- Now you select which channel you want to talk on. After that, you review all the info to be sure it's correct. We will assume you entered all the info correctly, so you press the Call button.

- Now you wait while the VHF tries to raise the other ship. Once the other guy acks the call, your VHF alarms to tell you this. Now you have to cancel the alarm. Confirm the channel you want to use, then start talking.

I don't know about you, but compared to hailing someone by voice, this is never going to happen. Never.

But, clever people have found ways to make this easier. Seemingly the best is the ability to click on an AIS icon and click a menu item to call that boat. But what equipment can actually do this, and does it work? The Furuno TZ products can't. Nor can the Furuno FAR radars. The Simrad products say they can, but I never tried it. Has anyone been successful doing this?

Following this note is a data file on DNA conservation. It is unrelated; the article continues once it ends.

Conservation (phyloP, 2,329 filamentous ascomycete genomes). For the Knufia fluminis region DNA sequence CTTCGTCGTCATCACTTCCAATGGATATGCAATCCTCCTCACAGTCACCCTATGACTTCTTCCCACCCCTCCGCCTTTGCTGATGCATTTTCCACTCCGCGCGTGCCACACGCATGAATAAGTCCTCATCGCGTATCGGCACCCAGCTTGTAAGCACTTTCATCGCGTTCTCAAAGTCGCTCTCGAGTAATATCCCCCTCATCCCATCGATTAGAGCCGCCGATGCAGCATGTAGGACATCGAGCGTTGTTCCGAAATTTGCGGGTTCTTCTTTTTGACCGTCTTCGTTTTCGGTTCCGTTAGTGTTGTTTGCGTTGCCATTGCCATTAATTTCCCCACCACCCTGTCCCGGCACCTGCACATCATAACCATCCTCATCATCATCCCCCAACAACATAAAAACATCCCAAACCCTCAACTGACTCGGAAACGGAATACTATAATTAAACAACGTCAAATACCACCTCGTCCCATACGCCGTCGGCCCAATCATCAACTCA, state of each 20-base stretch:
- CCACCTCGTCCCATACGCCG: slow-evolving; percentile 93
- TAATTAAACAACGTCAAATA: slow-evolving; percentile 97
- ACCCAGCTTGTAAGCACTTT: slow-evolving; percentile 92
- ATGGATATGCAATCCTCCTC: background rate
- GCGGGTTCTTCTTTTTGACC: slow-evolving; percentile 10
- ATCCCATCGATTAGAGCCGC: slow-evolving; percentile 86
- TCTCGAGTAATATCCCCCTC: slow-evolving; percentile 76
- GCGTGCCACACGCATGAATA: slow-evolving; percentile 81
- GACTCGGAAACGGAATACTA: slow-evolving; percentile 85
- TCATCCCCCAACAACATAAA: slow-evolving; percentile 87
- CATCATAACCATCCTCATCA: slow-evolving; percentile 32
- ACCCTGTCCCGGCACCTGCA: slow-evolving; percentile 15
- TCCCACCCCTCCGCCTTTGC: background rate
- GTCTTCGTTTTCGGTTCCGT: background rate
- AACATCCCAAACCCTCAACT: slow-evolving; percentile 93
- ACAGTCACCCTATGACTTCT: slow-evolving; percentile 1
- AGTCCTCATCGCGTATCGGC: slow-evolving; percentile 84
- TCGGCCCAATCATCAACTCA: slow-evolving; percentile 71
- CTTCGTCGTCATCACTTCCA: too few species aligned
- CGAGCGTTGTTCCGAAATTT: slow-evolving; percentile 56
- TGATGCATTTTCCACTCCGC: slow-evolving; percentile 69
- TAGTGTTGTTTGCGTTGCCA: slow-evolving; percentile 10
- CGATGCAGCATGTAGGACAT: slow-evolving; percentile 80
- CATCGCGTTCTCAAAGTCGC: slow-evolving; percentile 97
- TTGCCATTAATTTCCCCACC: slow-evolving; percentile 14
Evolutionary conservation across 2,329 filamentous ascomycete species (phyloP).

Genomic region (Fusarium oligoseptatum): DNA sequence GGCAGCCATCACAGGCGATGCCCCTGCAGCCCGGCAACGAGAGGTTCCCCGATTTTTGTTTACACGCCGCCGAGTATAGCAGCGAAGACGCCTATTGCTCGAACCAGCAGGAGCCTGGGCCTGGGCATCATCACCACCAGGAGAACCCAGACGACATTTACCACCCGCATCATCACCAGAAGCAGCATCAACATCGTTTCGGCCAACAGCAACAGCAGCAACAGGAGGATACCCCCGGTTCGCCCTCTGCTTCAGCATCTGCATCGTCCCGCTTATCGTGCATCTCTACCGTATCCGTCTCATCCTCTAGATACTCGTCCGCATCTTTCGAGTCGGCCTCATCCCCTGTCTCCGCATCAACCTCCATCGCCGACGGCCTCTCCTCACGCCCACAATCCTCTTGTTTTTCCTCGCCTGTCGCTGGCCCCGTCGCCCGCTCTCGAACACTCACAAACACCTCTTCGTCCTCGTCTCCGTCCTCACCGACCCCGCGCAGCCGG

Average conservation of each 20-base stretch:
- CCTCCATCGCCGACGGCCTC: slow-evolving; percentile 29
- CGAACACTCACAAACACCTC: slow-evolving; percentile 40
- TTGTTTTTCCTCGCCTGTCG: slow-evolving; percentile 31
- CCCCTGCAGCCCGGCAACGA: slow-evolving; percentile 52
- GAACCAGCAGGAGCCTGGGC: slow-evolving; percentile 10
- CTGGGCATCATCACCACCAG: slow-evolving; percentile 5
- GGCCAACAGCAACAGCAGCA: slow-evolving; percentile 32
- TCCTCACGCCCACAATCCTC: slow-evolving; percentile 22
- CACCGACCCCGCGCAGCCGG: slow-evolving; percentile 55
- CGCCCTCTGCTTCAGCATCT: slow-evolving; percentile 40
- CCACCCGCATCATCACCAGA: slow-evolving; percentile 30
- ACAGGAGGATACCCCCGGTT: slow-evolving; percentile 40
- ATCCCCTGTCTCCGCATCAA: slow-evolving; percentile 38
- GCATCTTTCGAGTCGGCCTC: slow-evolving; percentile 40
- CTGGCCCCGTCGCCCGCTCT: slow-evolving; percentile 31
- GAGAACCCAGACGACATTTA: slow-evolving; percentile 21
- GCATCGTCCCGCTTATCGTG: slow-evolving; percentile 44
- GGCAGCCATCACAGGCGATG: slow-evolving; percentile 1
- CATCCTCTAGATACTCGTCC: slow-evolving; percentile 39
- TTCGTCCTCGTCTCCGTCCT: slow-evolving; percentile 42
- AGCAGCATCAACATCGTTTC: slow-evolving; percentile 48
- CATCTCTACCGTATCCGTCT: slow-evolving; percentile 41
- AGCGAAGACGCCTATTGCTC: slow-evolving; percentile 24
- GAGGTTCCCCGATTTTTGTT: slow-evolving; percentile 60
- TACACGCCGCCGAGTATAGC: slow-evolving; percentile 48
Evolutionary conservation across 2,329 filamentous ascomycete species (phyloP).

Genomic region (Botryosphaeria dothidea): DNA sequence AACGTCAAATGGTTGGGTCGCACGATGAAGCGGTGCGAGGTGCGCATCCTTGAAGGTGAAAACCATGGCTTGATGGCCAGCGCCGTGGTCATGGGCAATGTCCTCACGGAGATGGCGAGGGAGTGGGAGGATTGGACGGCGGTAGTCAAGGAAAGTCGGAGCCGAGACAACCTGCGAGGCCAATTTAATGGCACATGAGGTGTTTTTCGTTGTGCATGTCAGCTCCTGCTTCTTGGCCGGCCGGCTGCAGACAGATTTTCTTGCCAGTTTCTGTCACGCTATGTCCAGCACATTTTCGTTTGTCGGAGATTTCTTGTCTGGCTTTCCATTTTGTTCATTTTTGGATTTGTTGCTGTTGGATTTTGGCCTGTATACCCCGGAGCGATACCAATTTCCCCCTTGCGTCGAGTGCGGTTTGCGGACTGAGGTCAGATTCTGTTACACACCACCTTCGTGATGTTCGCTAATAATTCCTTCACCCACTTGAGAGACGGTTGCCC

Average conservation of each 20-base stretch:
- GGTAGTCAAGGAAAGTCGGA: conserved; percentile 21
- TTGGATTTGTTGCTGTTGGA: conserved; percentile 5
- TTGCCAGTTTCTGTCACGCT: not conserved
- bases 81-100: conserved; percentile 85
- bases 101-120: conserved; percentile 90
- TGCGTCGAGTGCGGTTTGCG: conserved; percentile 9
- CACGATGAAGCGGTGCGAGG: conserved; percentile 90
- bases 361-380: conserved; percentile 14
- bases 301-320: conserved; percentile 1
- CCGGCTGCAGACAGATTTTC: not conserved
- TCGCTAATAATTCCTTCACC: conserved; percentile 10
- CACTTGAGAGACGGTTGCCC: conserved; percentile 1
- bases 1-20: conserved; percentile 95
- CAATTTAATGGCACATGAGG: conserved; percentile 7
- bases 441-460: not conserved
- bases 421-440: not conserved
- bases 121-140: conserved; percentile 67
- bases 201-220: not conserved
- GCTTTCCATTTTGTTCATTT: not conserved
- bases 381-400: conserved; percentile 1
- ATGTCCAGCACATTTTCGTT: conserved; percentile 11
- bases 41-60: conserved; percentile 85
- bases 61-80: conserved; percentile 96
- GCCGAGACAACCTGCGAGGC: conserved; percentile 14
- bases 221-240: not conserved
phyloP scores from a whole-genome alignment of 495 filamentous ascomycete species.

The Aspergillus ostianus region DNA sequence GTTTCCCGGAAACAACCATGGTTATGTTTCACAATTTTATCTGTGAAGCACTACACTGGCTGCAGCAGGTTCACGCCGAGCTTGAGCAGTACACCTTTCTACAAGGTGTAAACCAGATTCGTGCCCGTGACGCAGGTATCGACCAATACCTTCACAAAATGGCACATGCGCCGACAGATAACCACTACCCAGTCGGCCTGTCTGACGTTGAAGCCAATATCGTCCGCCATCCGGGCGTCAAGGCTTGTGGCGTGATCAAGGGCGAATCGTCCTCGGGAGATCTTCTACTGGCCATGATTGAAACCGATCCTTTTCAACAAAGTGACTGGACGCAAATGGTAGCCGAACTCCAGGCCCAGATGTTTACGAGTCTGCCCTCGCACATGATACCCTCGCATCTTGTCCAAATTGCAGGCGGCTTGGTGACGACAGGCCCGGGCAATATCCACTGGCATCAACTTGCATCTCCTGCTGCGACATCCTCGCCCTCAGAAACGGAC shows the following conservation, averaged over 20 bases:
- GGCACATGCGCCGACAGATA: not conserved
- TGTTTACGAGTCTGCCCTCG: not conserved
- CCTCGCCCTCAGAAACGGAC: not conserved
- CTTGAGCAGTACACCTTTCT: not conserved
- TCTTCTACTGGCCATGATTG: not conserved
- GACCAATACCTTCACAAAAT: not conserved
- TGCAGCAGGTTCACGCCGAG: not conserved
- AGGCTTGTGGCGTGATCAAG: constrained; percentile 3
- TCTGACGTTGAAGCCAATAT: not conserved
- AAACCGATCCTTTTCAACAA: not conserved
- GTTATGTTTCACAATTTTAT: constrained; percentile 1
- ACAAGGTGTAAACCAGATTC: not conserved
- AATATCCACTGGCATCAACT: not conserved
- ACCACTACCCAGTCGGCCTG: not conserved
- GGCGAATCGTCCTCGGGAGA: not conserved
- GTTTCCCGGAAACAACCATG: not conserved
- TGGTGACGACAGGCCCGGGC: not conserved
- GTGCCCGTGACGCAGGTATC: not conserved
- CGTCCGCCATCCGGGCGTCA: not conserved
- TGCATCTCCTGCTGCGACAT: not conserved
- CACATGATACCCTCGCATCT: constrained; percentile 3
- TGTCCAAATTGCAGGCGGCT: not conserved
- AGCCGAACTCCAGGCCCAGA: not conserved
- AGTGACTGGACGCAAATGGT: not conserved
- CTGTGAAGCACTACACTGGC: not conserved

The other short cut that seems plausible is the idea of a buddy list. These are MMSIs that you pre-program into your VHF for people you call frequently. This doesn't help with calling other boats to negotiate passes, but it let's you chat more easily with your friends, I suppose. Does anyone use this approach?

I have noticed that in the PNW, the Canadian Coast Guard uses DSC to send out all-stations alerts. A few weeks ago there was a kayaker who had gone missing. Other than that, I've never seen DSC used.

What have others seen? Do you use it?
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Old 02-22-2015, 08:27 AM   #2